What a delight to find a film where scripture is quoted, the Christian lifestyle is not mocked, prayers are spoken and the gospel message is put into practice.
Due to the adult subject matter and two deaths, the material may not be suitable for little ones, but teens and their parents will be nurtured as they see a family come together after tragic circumstances. But beware: have a Kleenex on hand. You’ll need it.
Saint Maybe stars Blythe Danner, Edward Herrmann, Melina Kanakaredes, Thomas McCarthy, Jeffrey Nordling, and Mary-Louise Parker.
And if you want to view people coming together through spiritual healing, try Babette’s Feast.
The 1987 Oscar winner for Best Foreign Film, Babette’s Feasttells the story of a homeless French woman taken in by two religiously devout Danish sisters. The gentle sisters are heading up their conservative church, long ago started by their father. But it is a dying church, filled with members who have developed feuds among one another. It is winter in this cold, barren community. The imagery reflects their dying church, because the members have left Christ out of their pious beliefs.
Well, it turns out that the French woman was once a famous chef. She has hidden her talents, subjecting herself as a housekeeper for the two sisters. Then one day she discovers that she has won a lottery back in her homeland. When the money arrives, she shares her good fortune in a most lavish manner. She asks the sisters if she can provide a special meal for an upcoming church celebration. The sisters hesitantly agree. When the food arrives from far off regions, consisting of epicurean delights such as turtles for turtle soup and quail and other gourmet treats these simple people are unfamiliar with, the sisters are horrified. Plus, there are several bottle of wine. Wine! Till now, these people have avoided any form of alcohol.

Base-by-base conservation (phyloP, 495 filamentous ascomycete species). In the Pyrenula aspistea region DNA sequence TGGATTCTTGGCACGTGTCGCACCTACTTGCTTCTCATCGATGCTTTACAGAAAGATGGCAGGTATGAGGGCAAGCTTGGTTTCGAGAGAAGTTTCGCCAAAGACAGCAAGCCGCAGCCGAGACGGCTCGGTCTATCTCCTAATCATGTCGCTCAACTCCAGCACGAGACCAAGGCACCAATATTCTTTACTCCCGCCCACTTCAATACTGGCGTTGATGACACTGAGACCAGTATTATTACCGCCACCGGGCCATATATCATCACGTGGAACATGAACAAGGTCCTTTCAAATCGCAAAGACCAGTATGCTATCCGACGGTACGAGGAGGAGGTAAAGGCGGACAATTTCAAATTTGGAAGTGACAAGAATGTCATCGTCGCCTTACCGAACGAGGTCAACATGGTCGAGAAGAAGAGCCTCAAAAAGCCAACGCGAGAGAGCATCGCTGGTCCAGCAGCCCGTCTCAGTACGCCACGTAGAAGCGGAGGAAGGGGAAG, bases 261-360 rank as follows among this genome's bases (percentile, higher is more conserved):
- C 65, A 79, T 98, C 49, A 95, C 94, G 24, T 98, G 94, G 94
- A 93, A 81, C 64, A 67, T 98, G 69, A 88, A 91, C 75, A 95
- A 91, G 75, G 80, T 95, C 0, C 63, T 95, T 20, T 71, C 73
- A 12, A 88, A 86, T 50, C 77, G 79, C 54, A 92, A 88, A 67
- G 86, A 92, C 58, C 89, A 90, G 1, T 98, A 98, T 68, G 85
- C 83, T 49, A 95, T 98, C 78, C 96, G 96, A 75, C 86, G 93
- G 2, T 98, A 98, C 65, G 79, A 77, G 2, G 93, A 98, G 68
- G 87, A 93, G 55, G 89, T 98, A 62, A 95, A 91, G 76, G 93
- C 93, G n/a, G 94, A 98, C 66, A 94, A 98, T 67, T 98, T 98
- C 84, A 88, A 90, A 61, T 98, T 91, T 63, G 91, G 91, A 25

The church members are afraid of what they are getting themselves into. But rather than be impolite, they choose to pray over it and decide that they will get through this ordeal. They’ll eat it, but they just won’t enjoy it. Then, as each course is served with a matching wine, the guests at the feast discover tastes and aromas that ignite the palate, aided by the wine, which causes them to warm up and reunite their friendships.
A member of the party is an officer in the military. He has been everywhere and dined at the finest restaurants – even in France. He begins to tell of a French chef known in her country as one of the best in her profession. Little does he know, or anyone else there, that this is the same woman.
By the end of the meal, friendships are restored, old grievances settled, and Christ is praised. This woman’s meal has brought them together. But the guests are unaware that she was being more than generous. She was also being sacrificial. For she has spent her entire lottery winnings on this feast.
Based on a short story by Isak Dinessen, it is a beautiful tale of devotion and sacrifice, as well as a healing parable where quarreling friends and acquaintances are brought together once they shed their pious austerity. The film urges us not to put our faith into action.